Film reviewHumanness

Movie Comment: The Way Back (2010)

The Cold War is a part of history now, and I can amuse my grandchildren with stories of the air raid drills that occasionally interrupted class in school. The sirens would scream, we would put down our pencils, file out of classrooms, and crouch in the hallway, heads tucked under our arms. The sense of fear was palpable.

I doubt our crouching in the halls would have saved us had the missiles been launched. It wasn’t until much later that I read One Day in the Life of Ivan Denisovich by Alexander Solzhenitsyn and realized the extent of the fear, the terror the Communist regime unleashed for those caught behind the Iron Curtain. The Czars had long used the wastes of Siberia as a dumping ground for criminals and other undesirables. The Communists used updated surveillance techniques with a vastly expanded secret police force until over the years millions of people were shipped off the Gulag where they were used as slave labor. Millions perished in the Siberian cold, the brutal living conditions of the camps, and the harsh cruelty of the prison system.

In 1941, seven men escaped from a Siberian prison camp into the surrounding forest during a blizzard. Three eventually made their way south across to Siberia to Lake Baikal, then across the Mongolian desert and into India. The film, directed by Peter Weir, is based on a memoir of such an escape, though it is doubtful the story is true. Nevertheless we want it to be true, and fictional or not, it is a celebration of human perseverance and dignity in a world of suffering and

The Way Back is a flawed film, so that too many details remain unexplained and the tension in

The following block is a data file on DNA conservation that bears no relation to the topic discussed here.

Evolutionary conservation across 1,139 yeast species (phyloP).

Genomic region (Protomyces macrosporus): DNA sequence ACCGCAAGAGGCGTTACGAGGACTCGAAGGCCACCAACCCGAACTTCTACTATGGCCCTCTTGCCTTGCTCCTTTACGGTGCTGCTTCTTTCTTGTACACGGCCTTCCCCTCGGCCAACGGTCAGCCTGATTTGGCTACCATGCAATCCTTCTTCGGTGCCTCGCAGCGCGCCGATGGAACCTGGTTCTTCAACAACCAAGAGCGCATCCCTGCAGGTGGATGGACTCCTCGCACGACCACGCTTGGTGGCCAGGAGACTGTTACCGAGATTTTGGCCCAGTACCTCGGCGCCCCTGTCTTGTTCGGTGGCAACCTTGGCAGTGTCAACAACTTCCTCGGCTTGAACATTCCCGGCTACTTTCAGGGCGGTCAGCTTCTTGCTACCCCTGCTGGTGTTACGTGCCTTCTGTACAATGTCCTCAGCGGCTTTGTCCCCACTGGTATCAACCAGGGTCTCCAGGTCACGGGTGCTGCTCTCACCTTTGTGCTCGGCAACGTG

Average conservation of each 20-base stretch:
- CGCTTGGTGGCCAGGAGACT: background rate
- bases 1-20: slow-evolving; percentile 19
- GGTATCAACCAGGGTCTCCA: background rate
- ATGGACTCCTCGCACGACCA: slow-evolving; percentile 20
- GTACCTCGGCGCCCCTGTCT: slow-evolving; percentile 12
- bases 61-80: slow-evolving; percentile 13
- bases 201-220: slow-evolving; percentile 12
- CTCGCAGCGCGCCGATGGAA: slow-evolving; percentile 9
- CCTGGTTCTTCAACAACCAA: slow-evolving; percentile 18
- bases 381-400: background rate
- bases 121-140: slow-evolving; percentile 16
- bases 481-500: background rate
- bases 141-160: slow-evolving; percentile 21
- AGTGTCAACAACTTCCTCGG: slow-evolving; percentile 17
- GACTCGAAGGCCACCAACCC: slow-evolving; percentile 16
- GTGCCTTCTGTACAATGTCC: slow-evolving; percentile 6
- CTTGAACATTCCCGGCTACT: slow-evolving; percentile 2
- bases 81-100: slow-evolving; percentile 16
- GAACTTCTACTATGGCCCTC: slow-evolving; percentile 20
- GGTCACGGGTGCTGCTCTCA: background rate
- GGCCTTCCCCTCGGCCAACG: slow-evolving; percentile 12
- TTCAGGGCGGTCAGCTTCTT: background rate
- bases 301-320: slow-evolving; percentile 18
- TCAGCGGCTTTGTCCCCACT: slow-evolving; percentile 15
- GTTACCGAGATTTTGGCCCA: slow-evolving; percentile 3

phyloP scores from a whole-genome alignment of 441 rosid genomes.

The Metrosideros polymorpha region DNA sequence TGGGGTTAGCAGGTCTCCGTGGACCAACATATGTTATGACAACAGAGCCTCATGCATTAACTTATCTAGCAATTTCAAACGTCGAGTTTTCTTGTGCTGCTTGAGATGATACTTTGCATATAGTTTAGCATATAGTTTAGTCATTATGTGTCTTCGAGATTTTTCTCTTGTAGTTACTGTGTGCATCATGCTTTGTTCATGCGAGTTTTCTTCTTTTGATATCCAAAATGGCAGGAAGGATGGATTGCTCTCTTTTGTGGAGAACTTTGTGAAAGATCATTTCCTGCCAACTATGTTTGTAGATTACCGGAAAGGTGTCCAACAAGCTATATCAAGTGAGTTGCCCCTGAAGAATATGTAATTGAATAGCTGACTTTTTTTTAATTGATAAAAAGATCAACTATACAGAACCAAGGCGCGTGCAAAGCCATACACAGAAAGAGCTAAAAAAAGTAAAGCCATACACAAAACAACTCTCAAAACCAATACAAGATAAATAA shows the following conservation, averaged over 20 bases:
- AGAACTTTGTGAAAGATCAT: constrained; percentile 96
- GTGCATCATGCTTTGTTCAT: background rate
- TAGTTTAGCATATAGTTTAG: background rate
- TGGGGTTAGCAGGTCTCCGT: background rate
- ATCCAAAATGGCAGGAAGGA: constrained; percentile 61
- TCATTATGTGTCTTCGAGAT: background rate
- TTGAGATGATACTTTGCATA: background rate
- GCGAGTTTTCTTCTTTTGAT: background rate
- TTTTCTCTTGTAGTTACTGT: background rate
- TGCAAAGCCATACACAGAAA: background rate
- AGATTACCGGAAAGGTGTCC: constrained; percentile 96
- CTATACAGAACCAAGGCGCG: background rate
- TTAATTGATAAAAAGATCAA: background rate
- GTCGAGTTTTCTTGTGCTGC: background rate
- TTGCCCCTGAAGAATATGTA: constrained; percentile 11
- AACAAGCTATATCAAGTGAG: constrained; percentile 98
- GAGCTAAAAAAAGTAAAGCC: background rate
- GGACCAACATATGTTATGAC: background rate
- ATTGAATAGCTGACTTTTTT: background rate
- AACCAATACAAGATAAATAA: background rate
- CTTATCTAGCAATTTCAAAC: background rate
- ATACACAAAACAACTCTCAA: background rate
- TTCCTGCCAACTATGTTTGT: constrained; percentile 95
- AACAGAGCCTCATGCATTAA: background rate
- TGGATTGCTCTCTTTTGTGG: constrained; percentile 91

the story, namely their survival, is not always sufficient to propel the story. Ed Harris is believable as Mr. Smith, the lone American in the party, though Colin Farrell as the Russian thug, Valka, was never quite as convincing. Still, it is a good film, and one that uncovers the heart of what it means to be human. The cinematography by Russell Boyd is very strong, and background shots of forest, desert, mountains, and all extremes of weather lend life and plausibility to the enormous struggle to survive that unfolds on the screen. It did not do well at the box office, though I hope those who love film will see it now. Those who love film, and those who love creative expressions of the human spirit, irrepressible and unwilling finally to accept the notion that life is without purpose and hope, even when everything seems to insist that it is.

The Way Back
Release USA, 2010), 133 minutes.
Rated PG-13 (for violence and depictions of human suffering).

One comment

  1. Thanks for the post. I recommend reading the book upon which it's based — "The Long Walk" by Slavomir Rawicz. It's an amazing adventure story and survival tale, perhaps more compelling than the film.